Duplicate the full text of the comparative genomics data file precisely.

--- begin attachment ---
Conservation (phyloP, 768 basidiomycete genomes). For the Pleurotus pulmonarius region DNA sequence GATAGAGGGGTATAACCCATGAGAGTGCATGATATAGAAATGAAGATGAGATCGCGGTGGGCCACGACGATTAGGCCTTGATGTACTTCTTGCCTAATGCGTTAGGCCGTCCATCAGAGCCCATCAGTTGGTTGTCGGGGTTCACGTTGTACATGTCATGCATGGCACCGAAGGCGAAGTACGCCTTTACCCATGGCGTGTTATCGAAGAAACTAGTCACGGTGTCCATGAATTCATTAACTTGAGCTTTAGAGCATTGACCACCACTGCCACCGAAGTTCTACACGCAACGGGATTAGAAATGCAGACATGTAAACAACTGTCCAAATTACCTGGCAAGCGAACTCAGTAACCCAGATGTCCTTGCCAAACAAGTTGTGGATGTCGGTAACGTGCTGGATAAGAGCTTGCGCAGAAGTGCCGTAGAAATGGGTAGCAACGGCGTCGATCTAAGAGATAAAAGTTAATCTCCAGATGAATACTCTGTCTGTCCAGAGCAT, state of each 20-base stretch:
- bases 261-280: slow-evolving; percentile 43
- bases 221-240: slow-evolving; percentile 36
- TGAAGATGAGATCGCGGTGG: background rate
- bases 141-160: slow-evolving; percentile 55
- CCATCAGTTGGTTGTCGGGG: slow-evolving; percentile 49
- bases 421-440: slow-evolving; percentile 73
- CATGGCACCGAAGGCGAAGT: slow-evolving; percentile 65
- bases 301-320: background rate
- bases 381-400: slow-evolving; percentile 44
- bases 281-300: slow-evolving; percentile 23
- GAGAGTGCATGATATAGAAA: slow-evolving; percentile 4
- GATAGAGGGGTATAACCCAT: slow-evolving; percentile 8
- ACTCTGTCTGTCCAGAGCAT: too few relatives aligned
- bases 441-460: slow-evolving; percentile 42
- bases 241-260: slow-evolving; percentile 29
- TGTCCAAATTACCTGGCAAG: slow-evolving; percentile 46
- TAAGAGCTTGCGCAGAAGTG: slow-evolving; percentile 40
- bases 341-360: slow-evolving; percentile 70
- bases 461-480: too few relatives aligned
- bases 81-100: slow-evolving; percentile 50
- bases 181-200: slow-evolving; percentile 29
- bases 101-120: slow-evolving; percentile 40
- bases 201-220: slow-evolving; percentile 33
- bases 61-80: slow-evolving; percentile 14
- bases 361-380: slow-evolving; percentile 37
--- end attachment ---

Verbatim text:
Conservation (phyloP, 768 basidiomycete genomes). For the Pleurotus pulmonarius region DNA sequence GATAGAGGGGTATAACCCATGAGAGTGCATGATATAGAAATGAAGATGAGATCGCGGTGGGCCACGACGATTAGGCCTTGATGTACTTCTTGCCTAATGCGTTAGGCCGTCCATCAGAGCCCATCAGTTGGTTGTCGGGGTTCACGTTGTACATGTCATGCATGGCACCGAAGGCGAAGTACGCCTTTACCCATGGCGTGTTATCGAAGAAACTAGTCACGGTGTCCATGAATTCATTAACTTGAGCTTTAGAGCATTGACCACCACTGCCACCGAAGTTCTACACGCAACGGGATTAGAAATGCAGACATGTAAACAACTGTCCAAATTACCTGGCAAGCGAACTCAGTAACCCAGATGTCCTTGCCAAACAAGTTGTGGATGTCGGTAACGTGCTGGATAAGAGCTTGCGCAGAAGTGCCGTAGAAATGGGTAGCAACGGCGTCGATCTAAGAGATAAAAGTTAATCTCCAGATGAATACTCTGTCTGTCCAGAGCAT, state of each 20-base stretch:
- bases 261-280: slow-evolving; percentile 43
- bases 221-240: slow-evolving; percentile 36
- TGAAGATGAGATCGCGGTGG: background rate
- bases 141-160: slow-evolving; percentile 55
- CCATCAGTTGGTTGTCGGGG: slow-evolving; percentile 49
- bases 421-440: slow-evolving; percentile 73
- CATGGCACCGAAGGCGAAGT: slow-evolving; percentile 65
- bases 301-320: background rate
- bases 381-400: slow-evolving; percentile 44
- bases 281-300: slow-evolving; percentile 23
- GAGAGTGCATGATATAGAAA: slow-evolving; percentile 4
- GATAGAGGGGTATAACCCAT: slow-evolving; percentile 8
- ACTCTGTCTGTCCAGAGCAT: too few relatives aligned
- bases 441-460: slow-evolving; percentile 42
- bases 241-260: slow-evolving; percentile 29
- TGTCCAAATTACCTGGCAAG: slow-evolving; percentile 46
- TAAGAGCTTGCGCAGAAGTG: slow-evolving; percentile 40
- bases 341-360: slow-evolving; percentile 70
- bases 461-480: too few relatives aligned
- bases 81-100: slow-evolving; percentile 50
- bases 181-200: slow-evolving; percentile 29
- bases 101-120: slow-evolving; percentile 40
- bases 201-220: slow-evolving; percentile 33
- bases 61-80: slow-evolving; percentile 14
- bases 361-380: slow-evolving; percentile 37